An understanding of lattice planes is required to explain the form of many microstructural features of many materials. The faces of single crystals form on certain lattice planes, typically those with low indices.
In a similar way, the form of the microstructure in a polycrystalline material is strongly dependent on lattice planes. When a new phase of material forms, the surfaces tend to be aligned on low index planes, as with single crystals. When a new solid phase is formed in another solid, the interfaces occur on along the most energetically favourable planes, where the two lattices are most coherent. This leads to plate-like precipitates forming, at specific angles to each other.
One method of plastic deformation is by dislocation slip. Understanding lattice planes, and directions is essential to explain why dislocations move, combine and tangle in the observed way. More information can be obtained in the TLP - 'Slip in Single Crystals'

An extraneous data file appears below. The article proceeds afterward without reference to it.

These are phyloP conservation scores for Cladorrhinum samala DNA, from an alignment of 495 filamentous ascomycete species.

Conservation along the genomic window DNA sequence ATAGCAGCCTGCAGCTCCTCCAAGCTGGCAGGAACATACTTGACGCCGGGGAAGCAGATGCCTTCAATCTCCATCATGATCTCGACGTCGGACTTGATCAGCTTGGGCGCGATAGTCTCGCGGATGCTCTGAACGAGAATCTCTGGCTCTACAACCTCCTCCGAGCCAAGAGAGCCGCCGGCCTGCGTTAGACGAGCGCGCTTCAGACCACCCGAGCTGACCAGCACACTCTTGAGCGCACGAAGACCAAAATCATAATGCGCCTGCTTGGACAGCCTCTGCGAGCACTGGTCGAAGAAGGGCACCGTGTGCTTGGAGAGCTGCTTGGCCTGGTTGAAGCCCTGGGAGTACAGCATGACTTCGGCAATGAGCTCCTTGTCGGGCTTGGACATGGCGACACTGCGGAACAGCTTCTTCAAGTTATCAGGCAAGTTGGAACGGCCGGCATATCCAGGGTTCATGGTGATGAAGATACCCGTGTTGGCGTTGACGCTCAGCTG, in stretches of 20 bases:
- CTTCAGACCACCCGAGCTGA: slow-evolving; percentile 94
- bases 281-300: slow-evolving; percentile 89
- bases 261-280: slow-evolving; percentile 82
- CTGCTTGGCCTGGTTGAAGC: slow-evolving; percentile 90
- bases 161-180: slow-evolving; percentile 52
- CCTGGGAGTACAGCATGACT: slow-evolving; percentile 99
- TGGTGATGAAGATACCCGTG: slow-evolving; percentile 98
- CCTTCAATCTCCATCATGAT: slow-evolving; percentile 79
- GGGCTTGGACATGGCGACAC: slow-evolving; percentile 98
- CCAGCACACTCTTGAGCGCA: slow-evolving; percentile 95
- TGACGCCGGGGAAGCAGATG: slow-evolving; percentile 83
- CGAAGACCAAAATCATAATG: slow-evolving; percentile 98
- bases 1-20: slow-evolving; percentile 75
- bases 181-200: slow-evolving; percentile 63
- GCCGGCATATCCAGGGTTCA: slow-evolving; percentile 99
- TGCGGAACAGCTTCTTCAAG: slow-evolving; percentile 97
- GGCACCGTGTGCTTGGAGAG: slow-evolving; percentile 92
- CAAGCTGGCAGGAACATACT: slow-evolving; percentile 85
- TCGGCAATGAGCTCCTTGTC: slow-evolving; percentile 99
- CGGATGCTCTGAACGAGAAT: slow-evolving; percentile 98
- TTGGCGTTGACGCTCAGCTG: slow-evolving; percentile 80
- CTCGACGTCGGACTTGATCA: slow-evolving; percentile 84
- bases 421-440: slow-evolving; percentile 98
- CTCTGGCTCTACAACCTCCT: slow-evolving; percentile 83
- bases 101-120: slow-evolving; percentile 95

Twinning is where a part of the crystal is "flipped" to form a mirror image of the rest of the crystal, reflected in a particular lattice plane. This can either occur in annealing, or as a mechanism of plastic deformation.
X-ray diffraction is a method of determining the crystal structure of a material. By interpreting the diffraction patterns as reflections from lattice planes in the material, the structure can be determined. More information can be obtained in the TLP - 'X-ray diffraction '